About five years ago, everyone was talking about the “Turkish model.” People in the West and in the Muslim world held up Turkey as a shining example of the compatibility of Islam and democracy. Recep Tayyip Erdogan, who was then prime minister and is now president, was praised as a reformist who was making his country freer, wealthier and more peaceful, notes Mustafa Akyol, the author of “Islam Without Extremes: A Muslim Case for Liberty.” What went wrong? he asks in The New York Times:
After the A.K.P. won major victories in a constitutional referendum in 2010 and in elections in 2011 — and subdued the military — the party’s liberal rhetoric waned and its social conservatism came to the fore. Then it got worse. When the A.K.P. felt its power challenged in 2013, first by popular protests and then by a corruption investigation that many, myself included, believe was politically motivated, the party adopted the very authoritarian habits it used to oppose. Opponents turned into enemies to be crushed. The A.K.P.’s vision of democracy proved to be nothing more than the tyranny of the majority.
Those who tried to stay loyal to the more liberal founding principles, including its founder Abdullah Gul, were pushed aside, adds Akyol.
The ruling Justice and Development party (AKP), a conservative coalition with roots in political Islam, came to power in 2002 as cautious and wary outsiders, FT analyst David Gardner notes:
They scarcely had a toehold in a secular state built by Mustafa Kemal Ataturk from the rubble of the Ottoman Empire. Initially, they relied on the shadowy Islamist movement headed by Fethullah Gulen, a US-based imam, which over three decades had inserted its cadres into the judiciary, the police and then the intelligence services.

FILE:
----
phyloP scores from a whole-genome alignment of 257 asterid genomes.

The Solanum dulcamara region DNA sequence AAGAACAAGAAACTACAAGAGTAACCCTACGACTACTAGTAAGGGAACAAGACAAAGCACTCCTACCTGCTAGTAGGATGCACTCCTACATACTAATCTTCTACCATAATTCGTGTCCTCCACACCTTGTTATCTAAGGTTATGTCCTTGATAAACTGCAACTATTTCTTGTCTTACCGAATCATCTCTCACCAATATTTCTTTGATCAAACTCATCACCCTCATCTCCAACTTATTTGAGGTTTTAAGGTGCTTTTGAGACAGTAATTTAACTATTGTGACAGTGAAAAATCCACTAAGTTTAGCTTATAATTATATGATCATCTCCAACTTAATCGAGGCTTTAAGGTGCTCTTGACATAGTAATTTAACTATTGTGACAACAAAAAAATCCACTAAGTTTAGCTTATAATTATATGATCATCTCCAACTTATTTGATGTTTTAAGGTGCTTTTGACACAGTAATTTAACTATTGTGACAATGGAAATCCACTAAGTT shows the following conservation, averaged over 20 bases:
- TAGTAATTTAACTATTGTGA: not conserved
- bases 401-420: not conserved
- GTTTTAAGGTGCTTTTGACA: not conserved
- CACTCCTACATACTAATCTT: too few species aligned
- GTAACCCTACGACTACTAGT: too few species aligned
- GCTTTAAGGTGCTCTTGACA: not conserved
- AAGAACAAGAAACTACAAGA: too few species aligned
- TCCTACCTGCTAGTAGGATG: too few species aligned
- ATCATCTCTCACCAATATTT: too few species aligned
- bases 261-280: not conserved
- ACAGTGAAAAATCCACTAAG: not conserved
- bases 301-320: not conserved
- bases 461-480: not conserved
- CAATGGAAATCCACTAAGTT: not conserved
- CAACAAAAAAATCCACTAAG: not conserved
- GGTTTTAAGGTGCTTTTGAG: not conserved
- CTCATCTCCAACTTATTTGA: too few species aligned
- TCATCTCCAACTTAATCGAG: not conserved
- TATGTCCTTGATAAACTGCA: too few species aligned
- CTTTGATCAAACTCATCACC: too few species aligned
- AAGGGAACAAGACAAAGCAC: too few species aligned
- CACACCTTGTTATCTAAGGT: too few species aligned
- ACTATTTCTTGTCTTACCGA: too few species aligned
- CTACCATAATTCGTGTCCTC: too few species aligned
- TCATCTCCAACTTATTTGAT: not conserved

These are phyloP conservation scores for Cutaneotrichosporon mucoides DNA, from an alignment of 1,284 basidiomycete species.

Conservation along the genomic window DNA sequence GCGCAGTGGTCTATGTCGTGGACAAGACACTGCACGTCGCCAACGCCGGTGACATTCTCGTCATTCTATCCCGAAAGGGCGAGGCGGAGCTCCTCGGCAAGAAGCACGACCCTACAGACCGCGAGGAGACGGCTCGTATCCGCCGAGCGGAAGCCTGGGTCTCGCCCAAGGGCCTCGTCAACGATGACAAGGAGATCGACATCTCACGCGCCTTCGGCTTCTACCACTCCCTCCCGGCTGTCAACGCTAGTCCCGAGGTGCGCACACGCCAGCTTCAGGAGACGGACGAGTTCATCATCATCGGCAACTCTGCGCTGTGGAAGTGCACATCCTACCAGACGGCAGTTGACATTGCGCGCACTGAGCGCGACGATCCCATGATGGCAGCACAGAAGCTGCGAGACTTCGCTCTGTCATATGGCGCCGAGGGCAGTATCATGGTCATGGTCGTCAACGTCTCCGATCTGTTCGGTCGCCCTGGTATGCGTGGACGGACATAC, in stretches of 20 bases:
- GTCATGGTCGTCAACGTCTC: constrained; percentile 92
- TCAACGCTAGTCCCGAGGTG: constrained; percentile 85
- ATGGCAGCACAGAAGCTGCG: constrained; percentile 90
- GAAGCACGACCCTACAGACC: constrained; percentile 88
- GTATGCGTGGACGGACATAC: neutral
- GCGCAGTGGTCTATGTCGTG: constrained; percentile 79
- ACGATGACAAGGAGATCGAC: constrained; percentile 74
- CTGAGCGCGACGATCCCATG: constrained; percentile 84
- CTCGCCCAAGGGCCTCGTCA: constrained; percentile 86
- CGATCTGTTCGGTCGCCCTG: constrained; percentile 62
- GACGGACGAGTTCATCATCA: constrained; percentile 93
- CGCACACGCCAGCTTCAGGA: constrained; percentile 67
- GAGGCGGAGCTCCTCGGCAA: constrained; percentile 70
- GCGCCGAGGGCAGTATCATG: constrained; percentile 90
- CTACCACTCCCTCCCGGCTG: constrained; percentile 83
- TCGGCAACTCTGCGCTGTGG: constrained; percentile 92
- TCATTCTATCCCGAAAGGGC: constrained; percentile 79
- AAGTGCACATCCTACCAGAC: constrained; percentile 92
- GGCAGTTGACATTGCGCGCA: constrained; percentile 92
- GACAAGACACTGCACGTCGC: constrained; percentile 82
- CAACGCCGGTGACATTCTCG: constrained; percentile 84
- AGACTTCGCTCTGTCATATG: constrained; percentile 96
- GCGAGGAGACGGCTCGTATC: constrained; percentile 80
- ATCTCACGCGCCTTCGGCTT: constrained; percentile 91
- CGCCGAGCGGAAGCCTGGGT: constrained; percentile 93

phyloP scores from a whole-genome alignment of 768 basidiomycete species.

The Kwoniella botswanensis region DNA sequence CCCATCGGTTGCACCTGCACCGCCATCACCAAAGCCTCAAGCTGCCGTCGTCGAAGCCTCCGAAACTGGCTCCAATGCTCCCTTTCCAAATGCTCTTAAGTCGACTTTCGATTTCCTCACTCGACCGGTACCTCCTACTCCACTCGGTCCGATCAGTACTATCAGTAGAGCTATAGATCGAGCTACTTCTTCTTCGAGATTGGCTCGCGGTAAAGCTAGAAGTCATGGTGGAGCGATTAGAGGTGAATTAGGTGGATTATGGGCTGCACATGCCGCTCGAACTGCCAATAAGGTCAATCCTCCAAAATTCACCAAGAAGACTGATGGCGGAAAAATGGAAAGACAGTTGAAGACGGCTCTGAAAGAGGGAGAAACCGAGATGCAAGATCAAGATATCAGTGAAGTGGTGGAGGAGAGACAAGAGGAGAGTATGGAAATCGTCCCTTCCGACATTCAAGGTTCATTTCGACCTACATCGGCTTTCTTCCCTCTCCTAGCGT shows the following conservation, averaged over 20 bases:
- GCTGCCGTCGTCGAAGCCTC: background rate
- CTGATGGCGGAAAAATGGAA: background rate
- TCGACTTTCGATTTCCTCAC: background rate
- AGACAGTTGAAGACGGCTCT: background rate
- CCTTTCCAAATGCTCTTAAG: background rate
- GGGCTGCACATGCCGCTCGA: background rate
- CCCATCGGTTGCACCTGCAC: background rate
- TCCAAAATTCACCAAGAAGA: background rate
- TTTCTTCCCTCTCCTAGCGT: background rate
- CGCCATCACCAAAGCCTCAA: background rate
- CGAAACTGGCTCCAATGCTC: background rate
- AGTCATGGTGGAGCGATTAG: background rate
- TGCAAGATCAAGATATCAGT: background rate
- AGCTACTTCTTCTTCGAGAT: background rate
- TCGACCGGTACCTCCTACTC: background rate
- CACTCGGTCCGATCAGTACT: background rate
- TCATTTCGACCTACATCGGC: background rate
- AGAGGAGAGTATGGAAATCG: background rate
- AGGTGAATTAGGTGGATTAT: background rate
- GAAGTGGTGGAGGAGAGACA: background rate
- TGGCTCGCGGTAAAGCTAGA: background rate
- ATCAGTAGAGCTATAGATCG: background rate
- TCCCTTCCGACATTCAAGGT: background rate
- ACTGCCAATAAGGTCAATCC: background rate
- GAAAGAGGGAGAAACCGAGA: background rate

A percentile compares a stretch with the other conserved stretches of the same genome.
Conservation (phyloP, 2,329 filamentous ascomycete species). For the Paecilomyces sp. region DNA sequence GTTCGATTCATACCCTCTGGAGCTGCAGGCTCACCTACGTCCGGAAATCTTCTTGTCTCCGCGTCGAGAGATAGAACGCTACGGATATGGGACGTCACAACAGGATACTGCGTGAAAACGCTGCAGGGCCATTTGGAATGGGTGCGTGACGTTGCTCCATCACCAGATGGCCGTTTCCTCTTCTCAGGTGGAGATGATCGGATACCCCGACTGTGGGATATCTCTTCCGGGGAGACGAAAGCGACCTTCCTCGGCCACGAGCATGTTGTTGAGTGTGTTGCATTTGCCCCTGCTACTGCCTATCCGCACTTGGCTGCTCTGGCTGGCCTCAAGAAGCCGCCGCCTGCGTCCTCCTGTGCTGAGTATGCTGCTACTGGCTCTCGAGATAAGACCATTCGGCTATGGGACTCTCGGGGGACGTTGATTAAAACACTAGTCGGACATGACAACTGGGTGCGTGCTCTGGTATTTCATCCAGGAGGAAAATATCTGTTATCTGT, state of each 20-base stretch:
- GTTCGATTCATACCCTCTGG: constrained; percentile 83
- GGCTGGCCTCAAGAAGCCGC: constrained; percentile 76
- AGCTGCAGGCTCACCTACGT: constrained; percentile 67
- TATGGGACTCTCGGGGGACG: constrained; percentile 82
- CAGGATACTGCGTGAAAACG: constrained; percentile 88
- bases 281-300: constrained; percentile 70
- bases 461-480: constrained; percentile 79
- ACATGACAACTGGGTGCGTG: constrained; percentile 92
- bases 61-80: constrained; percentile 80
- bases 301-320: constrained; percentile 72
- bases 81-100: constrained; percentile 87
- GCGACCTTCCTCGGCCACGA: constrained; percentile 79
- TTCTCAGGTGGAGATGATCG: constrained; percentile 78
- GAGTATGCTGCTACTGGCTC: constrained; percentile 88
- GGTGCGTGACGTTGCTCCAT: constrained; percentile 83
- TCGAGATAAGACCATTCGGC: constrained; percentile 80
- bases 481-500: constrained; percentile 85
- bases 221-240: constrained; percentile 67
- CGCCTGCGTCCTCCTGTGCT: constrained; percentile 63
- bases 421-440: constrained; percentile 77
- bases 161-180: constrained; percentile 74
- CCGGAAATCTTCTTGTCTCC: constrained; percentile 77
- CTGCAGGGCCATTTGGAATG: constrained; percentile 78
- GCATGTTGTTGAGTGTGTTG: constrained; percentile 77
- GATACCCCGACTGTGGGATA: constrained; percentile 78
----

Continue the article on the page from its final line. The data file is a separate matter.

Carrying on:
Over time, and swept forward by Mr Erdogan’s electoral triumphs, the new AKP establishment supplanted the old secular elites. With the help of the Gulenists, and by fair means or foul, it elbowed aside generals and judges who, as late as 2008, were trying to get the AKP banned. All this helps explain why, even now, the AKP often behaves more like an opposition than Turkey’s paramount party.
Turkey’s core problem is not merely the A.K.P.’s latter-day authoritarianism, but the country’s combative, divisive, cynical political culture in which Mr. Erdogan’s party has thrived, Akyol suggests:
To ever become a genuine “model,” let alone to ensure peace in our country, we Turks need to agree on the liberal values that the A.K.P. once promoted: There are no enemies within our nation, just citizens with diverse views. And all of them deserve equal rights and freedoms, under a modest state whose job is not to dictate but to serve.